April Jones's family have refused to give up hope of finding her alive despite police announcing that her disappearance has now become a murder inquiry.
The five-year-old's mother, Coral Jones, asked her niece to post a message online saying: "I am not giving up hope and have not been told my daughter is dead yet - please stay hopeful."
The reaction was echoed by April's friends and by her teachers, who said they were still "praying that April is alive".
The news that Mark Bridger, the man being held on suspicion of abducting April, had now been re-arrested on suspicion of murder was greeted by a stunned silence at a leisure centre in Machynlleth, Powys, where volunteers had turned out yet again to search for April, only to be told by police they were no longer needed.
Supt Ian John said that because of the "significant development" it was "no longer appropriate for us to expect untrained members of the public to continue the search".
He said: "Now we only require professional searchers to be involved in the ongoing search, which continues in and around Machynlleth."
He added: "Despite the developments in our investigation our focus remains on finding April and the search continues."
Romy Shovelton, 62, from the nearby village of Carno, was among those waiting in a hall opposite the leisure centre.
She said: "At about 11am we were told there was going to be an announcement. Everyone went completely quiet, you could have heard a pin drop.
"Absolutely everybody in the community is feeling like one heart beating all together. It is devastating."
Supt John said of the volunteers: "They have been a vital part of our team throughout this search operation. Quite frankly, their commitment has been an inspiration to us all."
The most intense activity in the search appeared to be focussed on a steep river bank near the hamlet of Ceinws, where Mr Bridger has lived for the past month, following a report that a man was seen carrying a black bag there at 1pm on Tuesday.
Carwen Sheen, 36, was chatting to a friend on the opposite river bank when they saw the figure scrambling down a gulley leading to the water's edge.
A team of 12 officers moved in to clear shrubs and vegetation using long-handled shears, pick-axes, spades and forks, then begin the painstaking work of sifting through the soil and shale underneath.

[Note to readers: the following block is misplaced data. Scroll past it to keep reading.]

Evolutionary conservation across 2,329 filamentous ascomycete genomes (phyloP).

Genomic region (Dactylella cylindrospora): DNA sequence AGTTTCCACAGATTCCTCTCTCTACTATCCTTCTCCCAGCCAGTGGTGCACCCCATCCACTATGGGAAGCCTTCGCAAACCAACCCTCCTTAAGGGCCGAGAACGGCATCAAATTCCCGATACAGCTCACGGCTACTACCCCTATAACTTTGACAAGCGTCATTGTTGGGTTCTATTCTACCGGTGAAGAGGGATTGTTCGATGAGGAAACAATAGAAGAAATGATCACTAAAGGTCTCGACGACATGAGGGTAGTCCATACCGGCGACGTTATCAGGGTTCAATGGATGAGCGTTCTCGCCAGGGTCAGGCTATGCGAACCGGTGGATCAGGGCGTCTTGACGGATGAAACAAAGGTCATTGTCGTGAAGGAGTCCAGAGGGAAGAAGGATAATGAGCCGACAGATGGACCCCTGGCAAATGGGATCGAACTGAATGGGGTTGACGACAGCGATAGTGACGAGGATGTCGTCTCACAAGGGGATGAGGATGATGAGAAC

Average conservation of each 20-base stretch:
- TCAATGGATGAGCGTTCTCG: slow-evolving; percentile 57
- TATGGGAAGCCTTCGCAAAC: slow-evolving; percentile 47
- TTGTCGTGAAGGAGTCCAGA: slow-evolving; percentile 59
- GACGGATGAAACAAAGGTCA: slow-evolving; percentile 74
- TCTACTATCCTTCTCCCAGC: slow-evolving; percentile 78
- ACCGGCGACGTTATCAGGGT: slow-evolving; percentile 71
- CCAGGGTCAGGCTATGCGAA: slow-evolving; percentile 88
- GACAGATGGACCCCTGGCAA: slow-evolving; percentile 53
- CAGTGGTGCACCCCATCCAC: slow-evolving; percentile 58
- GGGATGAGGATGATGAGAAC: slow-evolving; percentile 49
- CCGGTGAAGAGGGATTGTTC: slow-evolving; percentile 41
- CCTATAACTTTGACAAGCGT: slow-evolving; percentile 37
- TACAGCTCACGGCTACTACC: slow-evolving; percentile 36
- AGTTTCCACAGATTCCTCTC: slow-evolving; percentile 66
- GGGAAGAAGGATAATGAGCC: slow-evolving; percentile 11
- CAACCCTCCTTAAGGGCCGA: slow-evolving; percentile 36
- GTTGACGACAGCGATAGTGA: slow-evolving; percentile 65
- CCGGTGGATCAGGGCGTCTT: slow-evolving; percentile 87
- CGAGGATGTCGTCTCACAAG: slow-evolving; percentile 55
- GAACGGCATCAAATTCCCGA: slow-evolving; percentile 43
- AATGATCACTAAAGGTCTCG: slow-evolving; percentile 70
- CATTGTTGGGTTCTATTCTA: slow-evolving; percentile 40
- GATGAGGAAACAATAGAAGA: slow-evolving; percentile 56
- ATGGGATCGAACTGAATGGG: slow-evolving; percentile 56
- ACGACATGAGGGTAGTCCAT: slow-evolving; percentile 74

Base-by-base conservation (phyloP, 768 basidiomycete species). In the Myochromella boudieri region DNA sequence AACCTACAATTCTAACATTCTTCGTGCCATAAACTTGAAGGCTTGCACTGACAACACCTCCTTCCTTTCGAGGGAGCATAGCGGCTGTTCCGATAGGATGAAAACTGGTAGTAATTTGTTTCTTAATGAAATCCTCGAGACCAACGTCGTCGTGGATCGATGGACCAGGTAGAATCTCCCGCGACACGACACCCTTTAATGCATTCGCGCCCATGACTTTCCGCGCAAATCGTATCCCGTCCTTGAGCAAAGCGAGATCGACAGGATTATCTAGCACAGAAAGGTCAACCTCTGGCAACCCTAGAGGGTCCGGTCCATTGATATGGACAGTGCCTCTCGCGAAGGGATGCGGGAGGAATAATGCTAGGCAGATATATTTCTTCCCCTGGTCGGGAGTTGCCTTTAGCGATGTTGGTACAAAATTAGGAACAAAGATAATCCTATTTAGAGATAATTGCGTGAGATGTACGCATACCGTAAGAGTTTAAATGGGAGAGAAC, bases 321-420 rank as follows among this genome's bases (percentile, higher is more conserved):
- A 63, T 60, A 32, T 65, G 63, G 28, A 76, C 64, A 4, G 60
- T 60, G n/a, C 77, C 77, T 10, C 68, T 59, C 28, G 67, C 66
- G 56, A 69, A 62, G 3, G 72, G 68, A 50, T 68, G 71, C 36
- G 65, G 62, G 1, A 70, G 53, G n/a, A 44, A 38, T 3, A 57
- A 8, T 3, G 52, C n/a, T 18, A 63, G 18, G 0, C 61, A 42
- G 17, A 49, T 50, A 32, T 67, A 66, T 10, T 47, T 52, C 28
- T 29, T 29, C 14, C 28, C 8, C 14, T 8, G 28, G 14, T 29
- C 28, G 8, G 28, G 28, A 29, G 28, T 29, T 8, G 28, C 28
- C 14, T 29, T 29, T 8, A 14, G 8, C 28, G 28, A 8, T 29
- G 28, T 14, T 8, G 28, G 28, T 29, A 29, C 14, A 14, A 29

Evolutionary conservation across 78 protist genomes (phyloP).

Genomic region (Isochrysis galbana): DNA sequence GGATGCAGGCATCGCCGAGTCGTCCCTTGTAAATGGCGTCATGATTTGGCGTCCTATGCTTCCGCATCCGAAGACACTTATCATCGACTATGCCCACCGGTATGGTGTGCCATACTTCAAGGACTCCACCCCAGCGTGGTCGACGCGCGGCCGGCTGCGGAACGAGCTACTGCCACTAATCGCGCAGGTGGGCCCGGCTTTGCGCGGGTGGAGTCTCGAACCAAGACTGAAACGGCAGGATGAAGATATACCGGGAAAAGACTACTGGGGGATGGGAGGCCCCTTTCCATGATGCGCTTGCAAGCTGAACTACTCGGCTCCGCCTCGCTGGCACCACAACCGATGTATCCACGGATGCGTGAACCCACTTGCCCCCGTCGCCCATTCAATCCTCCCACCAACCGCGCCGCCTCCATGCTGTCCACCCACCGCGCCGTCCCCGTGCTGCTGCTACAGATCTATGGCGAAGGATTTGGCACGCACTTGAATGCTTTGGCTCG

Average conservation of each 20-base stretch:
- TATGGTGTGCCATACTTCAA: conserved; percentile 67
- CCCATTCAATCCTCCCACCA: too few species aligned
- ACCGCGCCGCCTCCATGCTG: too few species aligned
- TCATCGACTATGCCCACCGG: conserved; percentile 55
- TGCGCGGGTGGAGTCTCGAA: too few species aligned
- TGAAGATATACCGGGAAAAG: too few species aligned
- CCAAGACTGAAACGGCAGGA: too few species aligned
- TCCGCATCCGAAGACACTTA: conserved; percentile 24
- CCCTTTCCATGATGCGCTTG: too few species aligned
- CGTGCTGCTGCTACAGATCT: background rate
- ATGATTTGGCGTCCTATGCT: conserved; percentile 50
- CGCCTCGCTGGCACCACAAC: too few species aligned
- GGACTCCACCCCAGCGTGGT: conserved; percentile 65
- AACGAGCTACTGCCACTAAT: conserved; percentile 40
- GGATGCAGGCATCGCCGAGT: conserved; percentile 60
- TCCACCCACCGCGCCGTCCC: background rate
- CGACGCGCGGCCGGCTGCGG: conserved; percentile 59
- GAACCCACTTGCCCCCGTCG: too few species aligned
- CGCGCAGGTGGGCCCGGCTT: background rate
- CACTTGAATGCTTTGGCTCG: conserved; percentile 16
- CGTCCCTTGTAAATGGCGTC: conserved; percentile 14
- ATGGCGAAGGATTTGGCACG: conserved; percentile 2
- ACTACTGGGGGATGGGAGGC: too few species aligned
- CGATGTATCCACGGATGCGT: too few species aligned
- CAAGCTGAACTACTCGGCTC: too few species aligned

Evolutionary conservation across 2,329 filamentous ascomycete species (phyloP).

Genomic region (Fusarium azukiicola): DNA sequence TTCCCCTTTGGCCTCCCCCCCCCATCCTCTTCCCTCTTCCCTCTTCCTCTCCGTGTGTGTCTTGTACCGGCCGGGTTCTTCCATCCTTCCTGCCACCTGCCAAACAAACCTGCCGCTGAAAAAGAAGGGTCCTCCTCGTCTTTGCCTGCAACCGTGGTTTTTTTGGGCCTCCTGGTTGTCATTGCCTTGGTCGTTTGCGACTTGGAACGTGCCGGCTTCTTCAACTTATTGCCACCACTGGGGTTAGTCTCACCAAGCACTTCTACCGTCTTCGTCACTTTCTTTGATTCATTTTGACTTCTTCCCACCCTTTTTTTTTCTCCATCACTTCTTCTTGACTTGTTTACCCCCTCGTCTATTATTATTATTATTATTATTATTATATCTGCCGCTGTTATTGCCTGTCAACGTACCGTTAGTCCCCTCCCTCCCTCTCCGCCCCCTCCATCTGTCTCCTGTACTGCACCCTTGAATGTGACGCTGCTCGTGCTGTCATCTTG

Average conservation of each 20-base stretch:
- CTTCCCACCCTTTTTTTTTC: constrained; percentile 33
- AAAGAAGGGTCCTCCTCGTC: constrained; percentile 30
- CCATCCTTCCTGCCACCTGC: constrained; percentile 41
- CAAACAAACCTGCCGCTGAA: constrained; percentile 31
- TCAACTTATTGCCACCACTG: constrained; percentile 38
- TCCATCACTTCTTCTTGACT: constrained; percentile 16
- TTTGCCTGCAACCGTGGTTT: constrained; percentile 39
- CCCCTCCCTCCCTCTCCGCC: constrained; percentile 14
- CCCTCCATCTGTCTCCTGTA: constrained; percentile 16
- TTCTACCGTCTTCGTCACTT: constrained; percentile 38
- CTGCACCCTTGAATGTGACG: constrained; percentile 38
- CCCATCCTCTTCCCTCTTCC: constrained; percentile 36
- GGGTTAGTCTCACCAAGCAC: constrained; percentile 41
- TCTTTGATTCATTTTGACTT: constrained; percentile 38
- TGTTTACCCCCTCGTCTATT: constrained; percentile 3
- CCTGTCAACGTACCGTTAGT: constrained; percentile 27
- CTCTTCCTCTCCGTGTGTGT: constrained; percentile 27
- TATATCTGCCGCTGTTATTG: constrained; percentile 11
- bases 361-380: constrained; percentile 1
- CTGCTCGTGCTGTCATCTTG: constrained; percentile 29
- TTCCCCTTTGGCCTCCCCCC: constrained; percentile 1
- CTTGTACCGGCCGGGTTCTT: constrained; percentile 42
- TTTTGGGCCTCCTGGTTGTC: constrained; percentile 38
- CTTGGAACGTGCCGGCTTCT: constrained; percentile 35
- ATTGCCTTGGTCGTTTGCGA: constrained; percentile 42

All of the vegetation and large stones were cleared and put into a police Transit van.
A woman who lives close to the scene said: "They have cleared a very specific piece of hillside. It isn't a routine search of the area like the others that have been going on."
Specialist sonar equipment was also being used to scan the bottom of the River Dyfi and its tributaries for any objects below the water.
Supt John said: "We are focusing our search on the areas where we believe that we have got the best chance of locating April."
April's head teacher, Gwenfair Gwyn, said no-one was prepared to believe that April is dead.
She said: "The whole school, pupils, staff and parents are desperately worried by today's news, but we are still clinging to hope that April will be returned to us.
"As more time goes on we are becoming increasingly concerned for her safety but we refuse to give up hope and are praying that April is alive.
"This week has been the hardest in the school's history, an emotional roller coaster, but everyone has rallied around and provided tremendous support for the school and its community, and we are very grateful for that."
The fence around the school, a short walk from April's home, was covered with pink ribbon as a show of support to her family.
Chris Coleman, the manager of the Welsh football team, was among the growing list of people who have sent messages of support to April's family.
He said: "I can't imagine what her parents are going through, it's an unthinkable situation.
"All my players and staff send our love, prayers and thoughts to her family."